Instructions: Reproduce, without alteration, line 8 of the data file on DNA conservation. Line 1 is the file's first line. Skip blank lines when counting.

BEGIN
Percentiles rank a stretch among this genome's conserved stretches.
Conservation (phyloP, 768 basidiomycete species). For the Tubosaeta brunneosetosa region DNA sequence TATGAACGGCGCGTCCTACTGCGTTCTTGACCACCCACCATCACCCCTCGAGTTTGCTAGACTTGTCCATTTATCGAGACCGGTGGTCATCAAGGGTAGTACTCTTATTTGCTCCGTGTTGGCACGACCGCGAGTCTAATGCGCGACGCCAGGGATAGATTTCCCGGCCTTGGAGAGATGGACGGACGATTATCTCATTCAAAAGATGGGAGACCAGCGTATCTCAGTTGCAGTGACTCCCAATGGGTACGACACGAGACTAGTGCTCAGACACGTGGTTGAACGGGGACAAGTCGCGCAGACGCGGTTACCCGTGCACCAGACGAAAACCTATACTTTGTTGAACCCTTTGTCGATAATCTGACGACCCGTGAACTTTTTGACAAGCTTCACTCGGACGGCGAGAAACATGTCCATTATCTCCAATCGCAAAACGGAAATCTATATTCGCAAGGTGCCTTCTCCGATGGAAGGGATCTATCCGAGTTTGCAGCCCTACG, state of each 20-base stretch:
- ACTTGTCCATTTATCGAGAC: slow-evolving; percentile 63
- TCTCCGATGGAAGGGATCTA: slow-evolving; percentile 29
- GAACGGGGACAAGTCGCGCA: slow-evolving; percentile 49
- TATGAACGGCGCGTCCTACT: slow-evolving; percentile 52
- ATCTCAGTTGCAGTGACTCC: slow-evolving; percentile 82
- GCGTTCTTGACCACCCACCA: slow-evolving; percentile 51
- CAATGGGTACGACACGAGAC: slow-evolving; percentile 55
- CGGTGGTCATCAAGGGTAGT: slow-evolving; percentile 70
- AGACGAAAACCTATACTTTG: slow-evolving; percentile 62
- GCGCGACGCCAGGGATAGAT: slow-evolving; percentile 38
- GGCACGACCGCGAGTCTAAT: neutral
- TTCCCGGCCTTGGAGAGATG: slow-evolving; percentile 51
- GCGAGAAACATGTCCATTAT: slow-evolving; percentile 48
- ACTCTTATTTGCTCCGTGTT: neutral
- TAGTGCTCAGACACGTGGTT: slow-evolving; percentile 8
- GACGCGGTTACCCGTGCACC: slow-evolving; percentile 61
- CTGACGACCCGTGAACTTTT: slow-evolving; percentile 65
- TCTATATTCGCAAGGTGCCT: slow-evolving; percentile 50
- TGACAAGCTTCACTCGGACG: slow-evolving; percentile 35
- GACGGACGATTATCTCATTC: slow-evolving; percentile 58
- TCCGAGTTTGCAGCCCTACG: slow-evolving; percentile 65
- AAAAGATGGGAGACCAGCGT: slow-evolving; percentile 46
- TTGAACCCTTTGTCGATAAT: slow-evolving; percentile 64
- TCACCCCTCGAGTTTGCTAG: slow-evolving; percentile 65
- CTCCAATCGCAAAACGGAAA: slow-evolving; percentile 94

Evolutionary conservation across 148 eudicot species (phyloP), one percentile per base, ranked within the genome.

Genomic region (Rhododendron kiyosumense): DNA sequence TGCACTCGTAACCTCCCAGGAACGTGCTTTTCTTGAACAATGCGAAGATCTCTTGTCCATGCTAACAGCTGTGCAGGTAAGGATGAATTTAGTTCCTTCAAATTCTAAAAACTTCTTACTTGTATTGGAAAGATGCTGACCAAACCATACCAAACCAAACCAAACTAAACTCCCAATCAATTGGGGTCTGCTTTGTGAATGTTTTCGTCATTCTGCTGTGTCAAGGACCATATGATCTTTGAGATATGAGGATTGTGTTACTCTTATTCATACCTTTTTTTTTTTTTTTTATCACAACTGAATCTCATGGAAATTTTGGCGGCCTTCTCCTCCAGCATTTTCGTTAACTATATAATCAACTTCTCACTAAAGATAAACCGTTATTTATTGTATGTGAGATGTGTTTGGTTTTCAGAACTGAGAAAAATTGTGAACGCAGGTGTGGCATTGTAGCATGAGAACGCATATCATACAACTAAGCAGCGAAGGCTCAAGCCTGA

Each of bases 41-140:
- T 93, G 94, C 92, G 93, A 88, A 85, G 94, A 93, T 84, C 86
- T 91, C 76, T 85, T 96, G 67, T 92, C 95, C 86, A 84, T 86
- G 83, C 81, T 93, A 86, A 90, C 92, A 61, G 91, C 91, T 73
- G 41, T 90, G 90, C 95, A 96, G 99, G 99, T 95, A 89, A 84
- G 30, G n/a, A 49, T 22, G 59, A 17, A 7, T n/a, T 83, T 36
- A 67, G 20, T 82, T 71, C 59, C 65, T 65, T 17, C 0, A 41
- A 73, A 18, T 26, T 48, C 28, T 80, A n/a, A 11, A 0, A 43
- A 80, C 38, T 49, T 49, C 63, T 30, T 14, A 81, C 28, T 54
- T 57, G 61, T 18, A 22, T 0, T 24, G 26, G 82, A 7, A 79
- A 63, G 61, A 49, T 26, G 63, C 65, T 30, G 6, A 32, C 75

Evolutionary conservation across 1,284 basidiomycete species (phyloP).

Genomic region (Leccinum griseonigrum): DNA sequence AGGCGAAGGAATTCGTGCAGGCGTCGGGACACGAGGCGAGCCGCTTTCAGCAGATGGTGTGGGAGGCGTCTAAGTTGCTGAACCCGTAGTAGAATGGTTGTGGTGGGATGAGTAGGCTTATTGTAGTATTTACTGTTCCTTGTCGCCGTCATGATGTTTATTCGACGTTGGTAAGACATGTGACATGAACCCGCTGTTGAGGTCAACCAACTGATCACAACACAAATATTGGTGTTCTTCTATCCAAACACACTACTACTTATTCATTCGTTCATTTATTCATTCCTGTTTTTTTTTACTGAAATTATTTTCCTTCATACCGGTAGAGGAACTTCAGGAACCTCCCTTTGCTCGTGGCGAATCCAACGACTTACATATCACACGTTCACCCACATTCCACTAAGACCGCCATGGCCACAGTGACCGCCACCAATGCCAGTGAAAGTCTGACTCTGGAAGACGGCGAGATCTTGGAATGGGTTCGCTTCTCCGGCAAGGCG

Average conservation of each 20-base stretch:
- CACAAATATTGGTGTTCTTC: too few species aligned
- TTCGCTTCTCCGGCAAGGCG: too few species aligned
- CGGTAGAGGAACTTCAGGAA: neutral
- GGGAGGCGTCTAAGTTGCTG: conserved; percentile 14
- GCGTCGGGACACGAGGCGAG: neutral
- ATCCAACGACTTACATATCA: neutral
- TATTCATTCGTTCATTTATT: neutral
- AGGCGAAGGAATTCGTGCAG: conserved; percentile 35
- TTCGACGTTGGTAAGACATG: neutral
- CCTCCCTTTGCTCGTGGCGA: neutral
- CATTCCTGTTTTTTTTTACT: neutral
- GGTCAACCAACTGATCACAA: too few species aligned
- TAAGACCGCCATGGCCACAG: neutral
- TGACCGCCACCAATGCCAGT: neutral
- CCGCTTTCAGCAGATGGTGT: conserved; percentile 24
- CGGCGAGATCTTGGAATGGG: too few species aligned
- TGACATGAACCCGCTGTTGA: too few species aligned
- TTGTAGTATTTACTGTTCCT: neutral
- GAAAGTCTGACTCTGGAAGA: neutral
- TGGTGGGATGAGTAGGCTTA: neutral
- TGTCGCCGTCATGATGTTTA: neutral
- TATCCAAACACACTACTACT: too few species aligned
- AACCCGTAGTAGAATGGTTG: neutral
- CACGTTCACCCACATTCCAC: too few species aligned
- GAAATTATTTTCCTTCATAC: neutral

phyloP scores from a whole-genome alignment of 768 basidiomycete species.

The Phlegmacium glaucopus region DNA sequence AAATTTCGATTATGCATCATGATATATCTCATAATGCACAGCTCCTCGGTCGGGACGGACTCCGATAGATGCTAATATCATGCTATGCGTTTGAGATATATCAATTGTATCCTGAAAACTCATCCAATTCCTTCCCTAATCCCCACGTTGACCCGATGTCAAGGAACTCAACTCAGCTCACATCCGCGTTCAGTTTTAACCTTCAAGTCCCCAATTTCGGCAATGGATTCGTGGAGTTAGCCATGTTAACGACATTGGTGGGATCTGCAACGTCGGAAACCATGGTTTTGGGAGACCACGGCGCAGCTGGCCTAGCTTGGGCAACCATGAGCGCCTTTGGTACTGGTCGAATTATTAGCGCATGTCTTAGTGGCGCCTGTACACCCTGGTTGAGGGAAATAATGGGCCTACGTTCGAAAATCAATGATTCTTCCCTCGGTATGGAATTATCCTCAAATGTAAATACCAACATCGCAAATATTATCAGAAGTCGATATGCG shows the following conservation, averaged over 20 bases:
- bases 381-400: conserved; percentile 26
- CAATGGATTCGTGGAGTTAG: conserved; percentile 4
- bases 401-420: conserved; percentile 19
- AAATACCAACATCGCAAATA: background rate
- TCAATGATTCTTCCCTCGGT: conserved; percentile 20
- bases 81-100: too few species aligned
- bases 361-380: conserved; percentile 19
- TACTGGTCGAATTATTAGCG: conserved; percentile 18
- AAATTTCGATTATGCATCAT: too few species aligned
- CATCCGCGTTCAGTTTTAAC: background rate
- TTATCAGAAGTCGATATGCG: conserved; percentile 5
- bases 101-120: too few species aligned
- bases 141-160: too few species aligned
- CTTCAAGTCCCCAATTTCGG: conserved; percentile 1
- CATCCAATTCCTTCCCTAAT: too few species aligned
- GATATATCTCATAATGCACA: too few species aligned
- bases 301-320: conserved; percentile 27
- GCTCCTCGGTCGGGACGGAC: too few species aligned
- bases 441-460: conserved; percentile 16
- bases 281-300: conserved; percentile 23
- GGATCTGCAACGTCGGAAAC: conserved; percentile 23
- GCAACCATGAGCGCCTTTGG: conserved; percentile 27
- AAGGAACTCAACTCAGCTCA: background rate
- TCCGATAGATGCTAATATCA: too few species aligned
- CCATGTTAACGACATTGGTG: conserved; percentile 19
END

- GCGTTCTTGACCACCCACCA: slow-evolving; percentile 51